JpGU-AGU Joint Meeting 2017

Presentation information

[EE] Poster

P (Space and Planetary Sciences) » P-PS Planetary Sciences

[P-PS02] [EE] Small Bodies: Exploration of the Asteroid Belt and the Solar System at Large

Mon. May 22, 2017 3:30 PM - 5:00 PM Poster Hall (International Exhibition Hall HALL7)

convener:eleonora ammannito(University of California Los Angeles), Taishi Nakamoto(Tokyo Institute of Technology), Masanao Abe(Institute of Space and Astronautical Science, Japan Aerospace Exploration Agency), Christopher T Russell(University of California Los Angeles), Sei-ichiro WATANABE(Division of Earth and Planetary Sciences, Graduate School of Science, Nagoya University)

[PPS02-P30] Meteoroid Environment Measurement during the Interplanetary Cruising and in the Jupiter Trojan Region by the ALADDIN-2 Dust Detector onboard the Solar Power Sail

*Hajime Yano1, Takayuki Hirai1, Kazuyoshi Arai2, Masayuki Fujii3, Okamoto Chisato4 (1.Japan Aerospace Exploration Agency, 2.Hosei University, 3.FAM Science, 4.Kobe University)

Keywords:Micrometeoroids, Hypervelocity Impacts, Circumsolar Dust Ring

The IKAROS-ALADDIN was the world’s largest PVDF-based micrometeoroid detector and successfully observed the distribution of >10 micron-sized dust particles between the Earth and Venus orbits in 2010-11. For the Solar Power Sail to Jupiter Trojan asteroids, we have improved the sensor design and signal processing of the dust detector as ”ALADDIN-2”, based on lessons learned from the development and operation of its first generation.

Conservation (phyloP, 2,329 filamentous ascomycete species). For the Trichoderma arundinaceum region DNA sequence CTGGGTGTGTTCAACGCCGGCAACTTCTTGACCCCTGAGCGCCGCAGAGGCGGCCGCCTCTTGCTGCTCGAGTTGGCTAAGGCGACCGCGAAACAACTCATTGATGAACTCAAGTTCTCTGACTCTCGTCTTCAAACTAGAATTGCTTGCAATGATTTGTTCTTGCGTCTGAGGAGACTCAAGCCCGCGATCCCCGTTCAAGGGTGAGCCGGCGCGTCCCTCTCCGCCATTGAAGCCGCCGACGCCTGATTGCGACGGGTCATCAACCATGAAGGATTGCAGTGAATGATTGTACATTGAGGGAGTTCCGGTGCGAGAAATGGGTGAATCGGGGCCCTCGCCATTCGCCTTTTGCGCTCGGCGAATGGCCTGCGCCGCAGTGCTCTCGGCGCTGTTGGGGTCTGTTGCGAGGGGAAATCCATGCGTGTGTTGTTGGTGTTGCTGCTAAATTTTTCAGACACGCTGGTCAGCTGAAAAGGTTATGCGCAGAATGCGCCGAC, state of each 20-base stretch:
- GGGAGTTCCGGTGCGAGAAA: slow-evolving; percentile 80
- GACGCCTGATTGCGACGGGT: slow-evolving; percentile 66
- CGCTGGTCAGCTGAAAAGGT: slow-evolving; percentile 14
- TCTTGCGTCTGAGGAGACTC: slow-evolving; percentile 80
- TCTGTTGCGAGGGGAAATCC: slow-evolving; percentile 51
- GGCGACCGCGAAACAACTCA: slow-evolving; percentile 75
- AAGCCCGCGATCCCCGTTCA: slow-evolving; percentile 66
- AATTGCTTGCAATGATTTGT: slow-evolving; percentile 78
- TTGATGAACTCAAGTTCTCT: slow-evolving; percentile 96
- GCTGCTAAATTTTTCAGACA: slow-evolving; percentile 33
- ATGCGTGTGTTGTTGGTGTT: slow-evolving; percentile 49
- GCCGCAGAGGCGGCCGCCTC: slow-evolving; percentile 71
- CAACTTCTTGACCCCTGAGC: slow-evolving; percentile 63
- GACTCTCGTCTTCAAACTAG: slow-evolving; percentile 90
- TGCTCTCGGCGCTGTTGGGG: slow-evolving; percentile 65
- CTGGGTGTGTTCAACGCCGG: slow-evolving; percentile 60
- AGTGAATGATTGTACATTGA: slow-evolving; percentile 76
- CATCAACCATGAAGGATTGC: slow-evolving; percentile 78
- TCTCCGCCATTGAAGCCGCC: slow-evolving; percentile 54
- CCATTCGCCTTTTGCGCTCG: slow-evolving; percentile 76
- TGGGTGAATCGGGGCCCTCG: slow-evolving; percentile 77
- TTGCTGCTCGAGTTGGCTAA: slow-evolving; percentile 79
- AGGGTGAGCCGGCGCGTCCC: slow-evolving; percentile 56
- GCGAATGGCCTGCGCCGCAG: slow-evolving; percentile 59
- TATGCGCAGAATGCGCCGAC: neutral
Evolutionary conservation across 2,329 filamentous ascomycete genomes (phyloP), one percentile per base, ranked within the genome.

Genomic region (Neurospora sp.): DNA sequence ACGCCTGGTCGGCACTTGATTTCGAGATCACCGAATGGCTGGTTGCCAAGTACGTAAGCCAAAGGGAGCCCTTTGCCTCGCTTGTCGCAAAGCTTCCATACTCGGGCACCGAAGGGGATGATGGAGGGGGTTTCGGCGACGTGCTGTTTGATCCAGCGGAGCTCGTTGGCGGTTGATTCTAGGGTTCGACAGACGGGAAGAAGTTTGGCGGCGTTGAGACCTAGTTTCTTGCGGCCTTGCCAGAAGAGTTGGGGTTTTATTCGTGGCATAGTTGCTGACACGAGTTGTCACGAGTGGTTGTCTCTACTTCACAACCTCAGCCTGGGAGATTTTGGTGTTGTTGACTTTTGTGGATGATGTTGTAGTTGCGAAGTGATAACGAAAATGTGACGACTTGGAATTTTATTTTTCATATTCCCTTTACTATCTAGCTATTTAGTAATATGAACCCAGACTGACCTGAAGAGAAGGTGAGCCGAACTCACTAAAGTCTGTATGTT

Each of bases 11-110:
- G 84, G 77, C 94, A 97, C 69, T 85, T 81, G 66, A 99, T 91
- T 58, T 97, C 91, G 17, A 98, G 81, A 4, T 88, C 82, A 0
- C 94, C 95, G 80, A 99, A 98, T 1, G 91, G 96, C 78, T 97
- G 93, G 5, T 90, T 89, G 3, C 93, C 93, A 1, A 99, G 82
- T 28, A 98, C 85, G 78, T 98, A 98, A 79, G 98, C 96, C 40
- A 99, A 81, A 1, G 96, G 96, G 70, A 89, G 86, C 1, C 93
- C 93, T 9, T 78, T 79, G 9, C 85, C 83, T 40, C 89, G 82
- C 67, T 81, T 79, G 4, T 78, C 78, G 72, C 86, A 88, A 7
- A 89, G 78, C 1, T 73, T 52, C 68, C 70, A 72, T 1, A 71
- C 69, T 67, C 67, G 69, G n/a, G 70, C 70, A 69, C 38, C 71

We hereby report current status of these advancements and applications of the ALADDIN-2. At the IKAROS-ALADDIN sensors, stapler-type terminal connectors were employed in combination with stitching by Kevlar threads. For increasing the robustness of terminal connection over a decade of the Solar Power Sail (SPS) mission duration, grommet-type terminal with washer will be used at ALADDIN-2. For better mass estimation of impacting meteoroids, signal integration circuit is added to the ALADDIN-based electronics so that it sums up values of multiple peaks of an impact signal that are related to meteoroid mass and impact velocity. As for the SPS, the ALADDIN-2 sensors of about 4-5 m2 will be mounted on the sail membrane, i.e., an order of magnitude larger than that of the IKAROS-ALADDIN, for effective detection rate of decreasing meteoroid flux against heliocentric distance. Also slow velocity impacts on the same detectors will be processed their impact signals by a newly dedicated electronics unit for better understanding the meteoroid environment nearby Jupiter TTrojan astetoids after the spacecraft rendezvous. Both hypervelocity and slow velocity impact calibration tests are currently in progress.